Wednesday, May 03, 2006
Well, that may be partly right. I guess it depends on how you actually define alien.
<strong>Webster's Third New International Dictionary defines an alien as:
Belonging or relating to another person or place : stranger. Another part of that defination is: different in nature or character. It goes on: of a foreign character origin: belonging to something else. And finally: repugnant in nature.
So which part of that defination is it? How about the archaic defination? One excluded from certain privileges: one alienated or estranged.I wonder if the term migrant bothers people because it is less punative? Less exclusive? Less deoragatory? Maybe migrant doesn't cover all the bases? Maybe saying migrant doesn't convey what "everyone knows" about those aliens.
Saying alien makes me think of the Sigorne Weaver movie of the same name. It calls to mind something dangerous, repulsive and evil.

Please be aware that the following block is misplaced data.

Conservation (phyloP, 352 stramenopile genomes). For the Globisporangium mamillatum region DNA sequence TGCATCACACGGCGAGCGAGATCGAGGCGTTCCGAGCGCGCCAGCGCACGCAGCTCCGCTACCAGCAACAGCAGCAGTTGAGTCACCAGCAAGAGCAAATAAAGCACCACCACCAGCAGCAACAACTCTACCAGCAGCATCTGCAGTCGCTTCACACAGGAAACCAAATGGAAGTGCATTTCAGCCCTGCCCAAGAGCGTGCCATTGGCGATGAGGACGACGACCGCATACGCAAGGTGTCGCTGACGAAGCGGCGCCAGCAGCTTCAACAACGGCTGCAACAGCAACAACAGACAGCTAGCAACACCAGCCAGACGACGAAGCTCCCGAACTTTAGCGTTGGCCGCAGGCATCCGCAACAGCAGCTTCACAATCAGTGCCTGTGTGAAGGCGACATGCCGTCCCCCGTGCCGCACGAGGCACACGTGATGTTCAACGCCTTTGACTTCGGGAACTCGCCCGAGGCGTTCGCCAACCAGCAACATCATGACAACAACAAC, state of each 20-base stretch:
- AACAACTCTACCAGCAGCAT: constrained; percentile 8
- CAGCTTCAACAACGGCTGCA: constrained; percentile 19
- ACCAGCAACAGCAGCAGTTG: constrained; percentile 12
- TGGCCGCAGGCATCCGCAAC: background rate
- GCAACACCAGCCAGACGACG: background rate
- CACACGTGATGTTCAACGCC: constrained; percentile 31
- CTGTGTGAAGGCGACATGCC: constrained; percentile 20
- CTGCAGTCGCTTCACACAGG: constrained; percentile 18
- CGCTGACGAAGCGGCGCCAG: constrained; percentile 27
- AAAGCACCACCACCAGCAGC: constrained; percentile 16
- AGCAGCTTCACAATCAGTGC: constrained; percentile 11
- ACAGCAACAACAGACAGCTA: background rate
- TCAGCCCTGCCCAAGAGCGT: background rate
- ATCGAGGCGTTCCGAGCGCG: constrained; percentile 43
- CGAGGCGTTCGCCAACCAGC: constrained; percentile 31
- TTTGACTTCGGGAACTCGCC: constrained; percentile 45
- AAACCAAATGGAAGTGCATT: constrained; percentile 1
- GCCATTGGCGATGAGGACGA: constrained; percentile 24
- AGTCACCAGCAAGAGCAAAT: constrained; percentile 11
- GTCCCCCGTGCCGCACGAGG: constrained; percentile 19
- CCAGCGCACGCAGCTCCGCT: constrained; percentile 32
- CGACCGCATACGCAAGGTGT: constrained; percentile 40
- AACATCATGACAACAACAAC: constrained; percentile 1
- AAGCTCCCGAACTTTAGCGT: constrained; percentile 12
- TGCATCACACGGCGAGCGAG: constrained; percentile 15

Migrant is a term that makes me think of men and women who follow the crops as they grow. Migrants work hard to make a dollar, and they work hard to feed their families. Migrants do menial job and don't intrude into the American lifestyle.
Migrants are non threatening.
Maybe calling migrants aliens makes it easier to think of them as non human? Maybe it makes it easier to fear them? Maybe it makes it easier to blame them? Maybe it makes it easier to hate them?